Echium Vulgare – Viper’s Bugloss Seeds


Viper’s bugloss (Echium Vulgare) presents a striking appearance with its coarse, hairy foliage and tall stature. Typically found in grassland environments its main feature is a single, upright stem adorned with numerous spiraling clusters of blue violet flowers. Initially, these blooms emerge as delicate pink buds before unfurling into vibrant, trumpet-shaped blue blossoms. The flowering period spans from June through September.

Classified as a biennial plant, Viper’s Bugloss thrives in well-draining soil and ample sunlight. It predominantly colonizes open grasslands and areas with disturbed soil which contributes to successful establishment and its robust taproot enables it to flourish even in arid conditions, which makes it adaptable to clay soils. The plant’s pollination is facilitated by various “long-tongued” insects, such as bees, butterflies, and moths, making it a vital source of forage for numerous insects.

Buy native Viper’s Bugloss seeds for ornamental garden borders and meadow planting schemes.

Which wildflower mixtures contain native Viper’s Bugloss seeds?

You’ll find Viper’s Bugloss in our Wildflower Border Mix designed for naturalised planting schemes and also in our Wealden Heavy Clay Soils Mix. Pair this tall growing wildflower with other ornamental species suited to cottage garden and traditional border planting such as Cornflower, Common Knapweed, and Corncockle to create habitat and forage opportunities for pollinating insects.

Is Viper’s Bugloss good for pollinators?

Yes, it’s much loved by a range of pollinating insects, including Buff-tailed and Red-tailed Bumblebees, Large Skipper and Painted Lady butterflies, Honeybees, and Red Mason Bees.

What are the medicinal properties of Viper’s Bugloss?

Historically, Viper’s Bugloss has been employed as a traditional remedy for various ailments, primarily due to its purported diuretic, expectorant, and anti-inflammatory properties. It has been used in herbal preparations to treat respiratory issues such as coughs, bronchitis, and asthma. Additionally, it has been utilized topically for its potential wound-healing and anti-inflammatory effects, with some cultures applying poultices made from the leaves or roots externally to alleviate swelling and promote healing.

How tall does Viper’s Bugloss grow?

Viper’s Bugloss (Echium Vulgare) typically grows to a height ranging from about 75 centimeters to 120 centimeters with a single, unbranched stem that bears clusters of flowers along its length. The height can vary depending on factors such as soil fertility, moisture levels, and available sunlight.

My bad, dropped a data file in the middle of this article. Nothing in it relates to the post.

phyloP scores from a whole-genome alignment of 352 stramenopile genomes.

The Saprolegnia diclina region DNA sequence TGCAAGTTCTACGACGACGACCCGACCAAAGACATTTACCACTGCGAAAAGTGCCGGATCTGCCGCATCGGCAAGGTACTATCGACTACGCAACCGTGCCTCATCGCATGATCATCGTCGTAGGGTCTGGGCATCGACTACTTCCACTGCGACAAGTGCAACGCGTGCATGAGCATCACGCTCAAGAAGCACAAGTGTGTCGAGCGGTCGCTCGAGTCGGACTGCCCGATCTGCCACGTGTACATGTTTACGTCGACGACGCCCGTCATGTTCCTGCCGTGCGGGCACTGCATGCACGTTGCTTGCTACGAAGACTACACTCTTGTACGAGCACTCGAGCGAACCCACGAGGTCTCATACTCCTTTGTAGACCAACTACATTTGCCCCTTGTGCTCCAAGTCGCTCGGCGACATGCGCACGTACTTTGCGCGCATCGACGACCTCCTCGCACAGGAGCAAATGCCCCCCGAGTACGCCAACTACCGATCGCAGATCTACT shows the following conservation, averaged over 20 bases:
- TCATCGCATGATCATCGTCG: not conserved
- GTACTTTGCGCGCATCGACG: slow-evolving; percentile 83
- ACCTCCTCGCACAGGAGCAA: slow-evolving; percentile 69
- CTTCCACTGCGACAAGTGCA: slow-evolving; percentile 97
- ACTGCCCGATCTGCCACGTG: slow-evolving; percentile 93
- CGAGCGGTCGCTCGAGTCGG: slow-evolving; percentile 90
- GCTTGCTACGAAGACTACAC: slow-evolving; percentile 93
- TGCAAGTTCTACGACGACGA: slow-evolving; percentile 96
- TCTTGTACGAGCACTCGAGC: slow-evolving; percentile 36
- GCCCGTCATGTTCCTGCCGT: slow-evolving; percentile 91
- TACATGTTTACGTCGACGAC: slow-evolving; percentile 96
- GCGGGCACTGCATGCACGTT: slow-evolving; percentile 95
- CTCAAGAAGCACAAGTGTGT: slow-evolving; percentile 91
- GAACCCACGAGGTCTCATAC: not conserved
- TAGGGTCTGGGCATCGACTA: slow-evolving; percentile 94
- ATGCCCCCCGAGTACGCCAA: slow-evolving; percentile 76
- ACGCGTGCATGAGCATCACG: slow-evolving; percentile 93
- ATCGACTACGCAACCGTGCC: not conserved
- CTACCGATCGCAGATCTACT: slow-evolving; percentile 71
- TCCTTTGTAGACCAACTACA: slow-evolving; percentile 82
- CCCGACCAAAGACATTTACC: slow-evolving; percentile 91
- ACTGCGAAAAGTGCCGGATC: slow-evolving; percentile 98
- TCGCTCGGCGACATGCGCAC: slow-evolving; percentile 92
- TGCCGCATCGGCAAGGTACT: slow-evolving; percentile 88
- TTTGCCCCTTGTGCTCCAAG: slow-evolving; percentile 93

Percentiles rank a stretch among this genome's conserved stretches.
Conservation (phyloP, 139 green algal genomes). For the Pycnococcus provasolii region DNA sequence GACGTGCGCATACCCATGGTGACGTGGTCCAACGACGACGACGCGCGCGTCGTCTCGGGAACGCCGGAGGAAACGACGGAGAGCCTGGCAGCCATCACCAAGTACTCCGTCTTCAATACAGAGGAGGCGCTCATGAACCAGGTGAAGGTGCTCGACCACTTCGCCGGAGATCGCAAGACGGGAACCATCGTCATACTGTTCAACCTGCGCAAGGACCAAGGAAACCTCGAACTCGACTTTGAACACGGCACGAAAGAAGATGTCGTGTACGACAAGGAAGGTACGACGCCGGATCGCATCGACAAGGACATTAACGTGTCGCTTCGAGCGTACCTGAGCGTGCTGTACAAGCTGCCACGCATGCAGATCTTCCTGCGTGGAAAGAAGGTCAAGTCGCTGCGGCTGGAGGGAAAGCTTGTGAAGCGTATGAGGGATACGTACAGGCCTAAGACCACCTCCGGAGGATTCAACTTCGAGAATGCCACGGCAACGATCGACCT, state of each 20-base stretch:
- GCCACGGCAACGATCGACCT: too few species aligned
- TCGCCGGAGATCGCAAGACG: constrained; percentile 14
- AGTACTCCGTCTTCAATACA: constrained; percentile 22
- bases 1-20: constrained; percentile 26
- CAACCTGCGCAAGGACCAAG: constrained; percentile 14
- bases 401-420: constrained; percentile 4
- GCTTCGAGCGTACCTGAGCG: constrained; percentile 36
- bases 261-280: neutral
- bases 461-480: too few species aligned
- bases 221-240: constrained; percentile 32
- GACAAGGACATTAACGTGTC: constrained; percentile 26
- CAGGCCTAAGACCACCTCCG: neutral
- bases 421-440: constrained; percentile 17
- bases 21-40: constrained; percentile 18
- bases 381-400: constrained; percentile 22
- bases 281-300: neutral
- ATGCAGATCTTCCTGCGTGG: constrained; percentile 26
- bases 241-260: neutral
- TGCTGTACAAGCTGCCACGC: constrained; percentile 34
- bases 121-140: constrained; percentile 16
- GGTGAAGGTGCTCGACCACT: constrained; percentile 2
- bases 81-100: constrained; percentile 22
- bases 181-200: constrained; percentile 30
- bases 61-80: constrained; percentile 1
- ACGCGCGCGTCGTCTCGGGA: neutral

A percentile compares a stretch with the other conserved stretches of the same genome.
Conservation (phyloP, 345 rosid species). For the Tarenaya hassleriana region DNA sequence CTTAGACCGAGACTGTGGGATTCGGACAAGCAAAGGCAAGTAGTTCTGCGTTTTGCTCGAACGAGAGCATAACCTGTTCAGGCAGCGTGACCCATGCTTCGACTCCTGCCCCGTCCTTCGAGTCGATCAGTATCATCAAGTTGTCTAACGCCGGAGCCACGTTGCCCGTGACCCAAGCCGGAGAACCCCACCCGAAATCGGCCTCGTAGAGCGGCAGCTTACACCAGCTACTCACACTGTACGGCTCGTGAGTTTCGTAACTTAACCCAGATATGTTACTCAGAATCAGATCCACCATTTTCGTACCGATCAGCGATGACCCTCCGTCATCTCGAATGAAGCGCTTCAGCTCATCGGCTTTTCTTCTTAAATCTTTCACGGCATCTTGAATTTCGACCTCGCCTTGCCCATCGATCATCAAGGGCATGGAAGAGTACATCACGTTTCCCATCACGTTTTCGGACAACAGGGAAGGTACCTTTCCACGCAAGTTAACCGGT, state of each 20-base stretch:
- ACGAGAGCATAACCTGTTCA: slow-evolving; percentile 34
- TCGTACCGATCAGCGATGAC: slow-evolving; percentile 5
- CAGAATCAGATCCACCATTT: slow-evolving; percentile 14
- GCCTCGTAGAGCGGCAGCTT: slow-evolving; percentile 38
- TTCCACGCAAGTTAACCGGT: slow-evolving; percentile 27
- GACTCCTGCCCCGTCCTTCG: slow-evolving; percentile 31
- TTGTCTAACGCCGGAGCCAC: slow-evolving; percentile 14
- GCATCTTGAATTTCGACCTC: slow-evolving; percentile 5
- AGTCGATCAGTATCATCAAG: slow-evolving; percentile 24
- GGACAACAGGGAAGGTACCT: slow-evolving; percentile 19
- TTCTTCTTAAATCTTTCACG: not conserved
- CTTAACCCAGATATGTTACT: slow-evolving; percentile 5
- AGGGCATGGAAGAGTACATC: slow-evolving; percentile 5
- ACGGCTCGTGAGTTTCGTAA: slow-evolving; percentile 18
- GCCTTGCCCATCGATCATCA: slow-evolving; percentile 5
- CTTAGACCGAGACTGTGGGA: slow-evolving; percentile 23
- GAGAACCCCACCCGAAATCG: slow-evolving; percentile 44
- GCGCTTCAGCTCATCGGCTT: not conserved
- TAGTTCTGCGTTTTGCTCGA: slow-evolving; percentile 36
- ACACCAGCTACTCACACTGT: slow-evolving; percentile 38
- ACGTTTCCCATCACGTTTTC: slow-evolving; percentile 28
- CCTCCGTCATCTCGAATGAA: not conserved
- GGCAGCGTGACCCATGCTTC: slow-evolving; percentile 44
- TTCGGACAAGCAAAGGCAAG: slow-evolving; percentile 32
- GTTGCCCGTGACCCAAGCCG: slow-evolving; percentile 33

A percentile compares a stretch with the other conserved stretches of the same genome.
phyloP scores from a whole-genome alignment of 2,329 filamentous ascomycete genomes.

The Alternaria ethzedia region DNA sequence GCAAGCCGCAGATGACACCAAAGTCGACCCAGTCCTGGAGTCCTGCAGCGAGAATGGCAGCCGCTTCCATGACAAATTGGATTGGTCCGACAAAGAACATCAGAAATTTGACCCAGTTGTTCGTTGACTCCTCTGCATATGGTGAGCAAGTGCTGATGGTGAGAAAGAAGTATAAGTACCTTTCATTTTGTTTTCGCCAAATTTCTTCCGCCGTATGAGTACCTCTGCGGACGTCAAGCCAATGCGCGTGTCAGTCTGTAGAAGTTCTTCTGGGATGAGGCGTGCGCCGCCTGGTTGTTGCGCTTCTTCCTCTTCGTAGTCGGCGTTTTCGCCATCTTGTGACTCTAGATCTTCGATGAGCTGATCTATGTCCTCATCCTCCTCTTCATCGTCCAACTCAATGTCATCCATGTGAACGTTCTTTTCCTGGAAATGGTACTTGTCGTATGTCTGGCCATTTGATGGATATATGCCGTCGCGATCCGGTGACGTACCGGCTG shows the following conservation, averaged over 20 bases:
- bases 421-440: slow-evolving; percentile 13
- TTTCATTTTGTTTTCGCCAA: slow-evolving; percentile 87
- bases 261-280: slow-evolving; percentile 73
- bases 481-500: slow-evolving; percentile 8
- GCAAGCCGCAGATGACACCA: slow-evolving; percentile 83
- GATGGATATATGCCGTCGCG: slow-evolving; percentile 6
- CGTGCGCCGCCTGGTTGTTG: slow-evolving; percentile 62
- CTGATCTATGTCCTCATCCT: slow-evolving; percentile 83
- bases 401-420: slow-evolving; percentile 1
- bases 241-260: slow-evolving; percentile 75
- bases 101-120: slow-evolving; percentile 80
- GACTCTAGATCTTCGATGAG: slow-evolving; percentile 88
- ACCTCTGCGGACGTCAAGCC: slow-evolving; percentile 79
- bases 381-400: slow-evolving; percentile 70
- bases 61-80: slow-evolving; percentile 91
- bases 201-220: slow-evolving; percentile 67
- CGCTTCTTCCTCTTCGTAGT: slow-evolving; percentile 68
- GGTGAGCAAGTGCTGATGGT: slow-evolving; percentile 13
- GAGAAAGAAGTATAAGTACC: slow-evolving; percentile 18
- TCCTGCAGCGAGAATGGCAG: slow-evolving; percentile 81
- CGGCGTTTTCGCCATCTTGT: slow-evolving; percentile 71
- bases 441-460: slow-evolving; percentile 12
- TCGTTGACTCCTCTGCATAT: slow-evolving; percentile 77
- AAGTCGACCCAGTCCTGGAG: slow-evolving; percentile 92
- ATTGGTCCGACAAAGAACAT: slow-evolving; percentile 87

When should I sow native Viper’s Bugloss seeds?

Sow in well-drained soil in the spring or autumn. Scatter the seeds over the soil, press them lightly into the surface, and keep the area consistently moist until germination.

How long does it take for Viper’s Bugloss seeds to germinate?

Viper’s Bugloss seeds typically germinate within 14 to 21 days under optimal conditions, but germination may be sporadic, with some seeds germinating earlier than others. Read our recommendations for successful wildflower seed germination.

How should Viper’s Bugloss seeds be watered during germination and growth?

Water Viper’s Bugloss seeds lightly and consistently during germination to keep the soil moist but not waterlogged. Once established, they are drought-tolerant and require minimal watering.

Is Viper’s Bugloass invasive?

Viper’s Bugloss can spread easily in favourable growing conditions. While they are not considered invasive in all regions, it’s advisable to monitor their growth to prevent them from becoming too prolific.

How do I prune or deadhead Viper’s Bugloss to encourage more blooms?

To encourage more blooms on Viper’s Bugloss plants you can regularly deadhead spent flowers by cutting them off at their base using clean garden shears, which redirects the plant’s energy towards producing new blooms. This practice, done throughout the blooming season, helps maintain the plant’s vitality and prolong its flowering period.

Native Viper’s Bugloss seed fast facts:

Flowers: Viper’s bugloss produces vibrant blue trumpet-shaped flowers arranged in spiraling clusters along tall, unbranched stems.
Height: Viper’s bugloss typically grows to heights ranging from 30 inches to 48 inches, with exceptional specimens reaching up to 60 inches.
Sow: Viper’s bugloss seeds are best sown directly into well-drained soil in spring or fall, lightly covered with soil, and watered gently.
Lifecycle: Viper’s bugloss is a biennial plant, meaning it completes its life cycle in two years, germinating and growing in the first year, then flowering and setting seed in the second year before dying.
Best for: Viper’s bugloss is well-suited for wildflower gardens, xeriscaping projects, and pollinator habitats due to its drought tolerance, vibrant blooms, and attractiveness to bees and butterflies.
Also known as: blueweed, blue devil, and blue thistle due to its striking blue flowers and rough, spiky foliage.
Latin name: Echium vulgare.

Weight N/A

Seed Packet, 10g, 25g, 100g, 500g, 1kg


There are no reviews yet.

Only logged in customers who have purchased this product may leave a review.

Shopping Basket
Native viper's bugloss wildflower seedsEchium Vulgare – Viper’s Bugloss Seeds
£5.00£570.00Select options
Scroll to Top